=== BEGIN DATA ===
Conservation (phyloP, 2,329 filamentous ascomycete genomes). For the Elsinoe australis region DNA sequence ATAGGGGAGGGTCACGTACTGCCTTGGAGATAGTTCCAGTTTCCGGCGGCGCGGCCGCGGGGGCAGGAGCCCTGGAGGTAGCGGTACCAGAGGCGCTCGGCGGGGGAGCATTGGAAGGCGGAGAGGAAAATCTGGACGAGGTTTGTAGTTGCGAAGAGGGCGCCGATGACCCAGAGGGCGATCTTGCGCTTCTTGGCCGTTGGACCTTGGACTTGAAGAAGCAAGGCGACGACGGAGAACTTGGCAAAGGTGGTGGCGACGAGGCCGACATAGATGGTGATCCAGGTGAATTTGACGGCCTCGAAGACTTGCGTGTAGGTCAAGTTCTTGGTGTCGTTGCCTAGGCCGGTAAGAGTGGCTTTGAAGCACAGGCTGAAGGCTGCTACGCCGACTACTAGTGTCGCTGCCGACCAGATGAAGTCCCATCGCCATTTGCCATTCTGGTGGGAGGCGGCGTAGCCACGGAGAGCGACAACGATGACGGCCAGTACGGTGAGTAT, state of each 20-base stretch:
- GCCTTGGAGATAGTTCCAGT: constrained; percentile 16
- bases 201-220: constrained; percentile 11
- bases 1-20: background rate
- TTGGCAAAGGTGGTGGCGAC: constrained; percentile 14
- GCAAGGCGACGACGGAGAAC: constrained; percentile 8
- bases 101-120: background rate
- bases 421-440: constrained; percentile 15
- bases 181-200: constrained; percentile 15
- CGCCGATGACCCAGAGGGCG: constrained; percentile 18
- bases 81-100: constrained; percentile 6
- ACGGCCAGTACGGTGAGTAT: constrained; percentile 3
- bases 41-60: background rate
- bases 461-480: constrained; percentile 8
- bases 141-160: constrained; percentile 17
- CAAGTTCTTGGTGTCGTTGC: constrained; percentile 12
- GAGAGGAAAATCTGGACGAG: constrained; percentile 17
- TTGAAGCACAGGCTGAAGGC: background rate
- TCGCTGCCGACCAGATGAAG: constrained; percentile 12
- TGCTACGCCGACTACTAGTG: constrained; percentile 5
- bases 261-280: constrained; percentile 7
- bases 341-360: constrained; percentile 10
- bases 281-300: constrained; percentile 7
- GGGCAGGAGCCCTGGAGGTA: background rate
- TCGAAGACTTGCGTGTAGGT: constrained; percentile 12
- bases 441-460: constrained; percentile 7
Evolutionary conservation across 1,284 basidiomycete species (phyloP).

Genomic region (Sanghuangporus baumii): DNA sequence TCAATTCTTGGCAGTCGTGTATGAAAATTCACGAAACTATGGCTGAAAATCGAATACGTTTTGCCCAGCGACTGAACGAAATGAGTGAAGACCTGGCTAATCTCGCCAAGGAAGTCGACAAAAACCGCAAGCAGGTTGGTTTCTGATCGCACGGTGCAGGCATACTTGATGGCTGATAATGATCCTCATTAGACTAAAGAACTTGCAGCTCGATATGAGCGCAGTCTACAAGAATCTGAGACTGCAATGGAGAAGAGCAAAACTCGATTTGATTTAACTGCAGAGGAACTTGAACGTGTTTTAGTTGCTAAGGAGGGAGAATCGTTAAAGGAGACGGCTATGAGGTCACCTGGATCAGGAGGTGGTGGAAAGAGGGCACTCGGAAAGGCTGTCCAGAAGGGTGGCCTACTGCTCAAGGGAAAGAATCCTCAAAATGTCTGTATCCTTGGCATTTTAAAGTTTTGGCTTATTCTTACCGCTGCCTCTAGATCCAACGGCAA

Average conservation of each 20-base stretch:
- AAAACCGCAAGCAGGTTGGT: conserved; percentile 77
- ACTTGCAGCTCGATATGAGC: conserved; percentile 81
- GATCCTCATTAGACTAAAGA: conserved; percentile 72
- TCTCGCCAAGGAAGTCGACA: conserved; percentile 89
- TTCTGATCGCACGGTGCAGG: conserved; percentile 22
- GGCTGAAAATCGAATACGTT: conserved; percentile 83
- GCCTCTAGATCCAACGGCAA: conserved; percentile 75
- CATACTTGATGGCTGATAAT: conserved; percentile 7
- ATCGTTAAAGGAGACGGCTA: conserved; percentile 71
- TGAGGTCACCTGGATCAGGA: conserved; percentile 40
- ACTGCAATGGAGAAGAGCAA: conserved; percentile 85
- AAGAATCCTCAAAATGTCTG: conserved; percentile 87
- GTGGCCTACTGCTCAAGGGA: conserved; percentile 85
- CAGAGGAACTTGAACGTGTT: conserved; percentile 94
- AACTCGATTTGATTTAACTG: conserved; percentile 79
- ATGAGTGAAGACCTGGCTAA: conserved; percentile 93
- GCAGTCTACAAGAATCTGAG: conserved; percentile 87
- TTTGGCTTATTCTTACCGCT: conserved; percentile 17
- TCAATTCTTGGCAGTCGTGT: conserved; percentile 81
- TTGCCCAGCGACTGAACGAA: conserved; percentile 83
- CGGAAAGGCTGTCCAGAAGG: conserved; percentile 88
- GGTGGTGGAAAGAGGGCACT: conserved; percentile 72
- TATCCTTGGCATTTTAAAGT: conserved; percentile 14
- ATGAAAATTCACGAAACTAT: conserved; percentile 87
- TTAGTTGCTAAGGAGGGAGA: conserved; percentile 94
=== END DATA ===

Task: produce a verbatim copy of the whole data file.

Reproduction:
Conservation (phyloP, 2,329 filamentous ascomycete genomes). For the Elsinoe australis region DNA sequence ATAGGGGAGGGTCACGTACTGCCTTGGAGATAGTTCCAGTTTCCGGCGGCGCGGCCGCGGGGGCAGGAGCCCTGGAGGTAGCGGTACCAGAGGCGCTCGGCGGGGGAGCATTGGAAGGCGGAGAGGAAAATCTGGACGAGGTTTGTAGTTGCGAAGAGGGCGCCGATGACCCAGAGGGCGATCTTGCGCTTCTTGGCCGTTGGACCTTGGACTTGAAGAAGCAAGGCGACGACGGAGAACTTGGCAAAGGTGGTGGCGACGAGGCCGACATAGATGGTGATCCAGGTGAATTTGACGGCCTCGAAGACTTGCGTGTAGGTCAAGTTCTTGGTGTCGTTGCCTAGGCCGGTAAGAGTGGCTTTGAAGCACAGGCTGAAGGCTGCTACGCCGACTACTAGTGTCGCTGCCGACCAGATGAAGTCCCATCGCCATTTGCCATTCTGGTGGGAGGCGGCGTAGCCACGGAGAGCGACAACGATGACGGCCAGTACGGTGAGTAT, state of each 20-base stretch:
- GCCTTGGAGATAGTTCCAGT: constrained; percentile 16
- bases 201-220: constrained; percentile 11
- bases 1-20: background rate
- TTGGCAAAGGTGGTGGCGAC: constrained; percentile 14
- GCAAGGCGACGACGGAGAAC: constrained; percentile 8
- bases 101-120: background rate
- bases 421-440: constrained; percentile 15
- bases 181-200: constrained; percentile 15
- CGCCGATGACCCAGAGGGCG: constrained; percentile 18
- bases 81-100: constrained; percentile 6
- ACGGCCAGTACGGTGAGTAT: constrained; percentile 3
- bases 41-60: background rate
- bases 461-480: constrained; percentile 8
- bases 141-160: constrained; percentile 17
- CAAGTTCTTGGTGTCGTTGC: constrained; percentile 12
- GAGAGGAAAATCTGGACGAG: constrained; percentile 17
- TTGAAGCACAGGCTGAAGGC: background rate
- TCGCTGCCGACCAGATGAAG: constrained; percentile 12
- TGCTACGCCGACTACTAGTG: constrained; percentile 5
- bases 261-280: constrained; percentile 7
- bases 341-360: constrained; percentile 10
- bases 281-300: constrained; percentile 7
- GGGCAGGAGCCCTGGAGGTA: background rate
- TCGAAGACTTGCGTGTAGGT: constrained; percentile 12
- bases 441-460: constrained; percentile 7
Evolutionary conservation across 1,284 basidiomycete species (phyloP).

Genomic region (Sanghuangporus baumii): DNA sequence TCAATTCTTGGCAGTCGTGTATGAAAATTCACGAAACTATGGCTGAAAATCGAATACGTTTTGCCCAGCGACTGAACGAAATGAGTGAAGACCTGGCTAATCTCGCCAAGGAAGTCGACAAAAACCGCAAGCAGGTTGGTTTCTGATCGCACGGTGCAGGCATACTTGATGGCTGATAATGATCCTCATTAGACTAAAGAACTTGCAGCTCGATATGAGCGCAGTCTACAAGAATCTGAGACTGCAATGGAGAAGAGCAAAACTCGATTTGATTTAACTGCAGAGGAACTTGAACGTGTTTTAGTTGCTAAGGAGGGAGAATCGTTAAAGGAGACGGCTATGAGGTCACCTGGATCAGGAGGTGGTGGAAAGAGGGCACTCGGAAAGGCTGTCCAGAAGGGTGGCCTACTGCTCAAGGGAAAGAATCCTCAAAATGTCTGTATCCTTGGCATTTTAAAGTTTTGGCTTATTCTTACCGCTGCCTCTAGATCCAACGGCAA

Average conservation of each 20-base stretch:
- AAAACCGCAAGCAGGTTGGT: conserved; percentile 77
- ACTTGCAGCTCGATATGAGC: conserved; percentile 81
- GATCCTCATTAGACTAAAGA: conserved; percentile 72
- TCTCGCCAAGGAAGTCGACA: conserved; percentile 89
- TTCTGATCGCACGGTGCAGG: conserved; percentile 22
- GGCTGAAAATCGAATACGTT: conserved; percentile 83
- GCCTCTAGATCCAACGGCAA: conserved; percentile 75
- CATACTTGATGGCTGATAAT: conserved; percentile 7
- ATCGTTAAAGGAGACGGCTA: conserved; percentile 71
- TGAGGTCACCTGGATCAGGA: conserved; percentile 40
- ACTGCAATGGAGAAGAGCAA: conserved; percentile 85
- AAGAATCCTCAAAATGTCTG: conserved; percentile 87
- GTGGCCTACTGCTCAAGGGA: conserved; percentile 85
- CAGAGGAACTTGAACGTGTT: conserved; percentile 94
- AACTCGATTTGATTTAACTG: conserved; percentile 79
- ATGAGTGAAGACCTGGCTAA: conserved; percentile 93
- GCAGTCTACAAGAATCTGAG: conserved; percentile 87
- TTTGGCTTATTCTTACCGCT: conserved; percentile 17
- TCAATTCTTGGCAGTCGTGT: conserved; percentile 81
- TTGCCCAGCGACTGAACGAA: conserved; percentile 83
- CGGAAAGGCTGTCCAGAAGG: conserved; percentile 88
- GGTGGTGGAAAGAGGGCACT: conserved; percentile 72
- TATCCTTGGCATTTTAAAGT: conserved; percentile 14
- ATGAAAATTCACGAAACTAT: conserved; percentile 87
- TTAGTTGCTAAGGAGGGAGA: conserved; percentile 94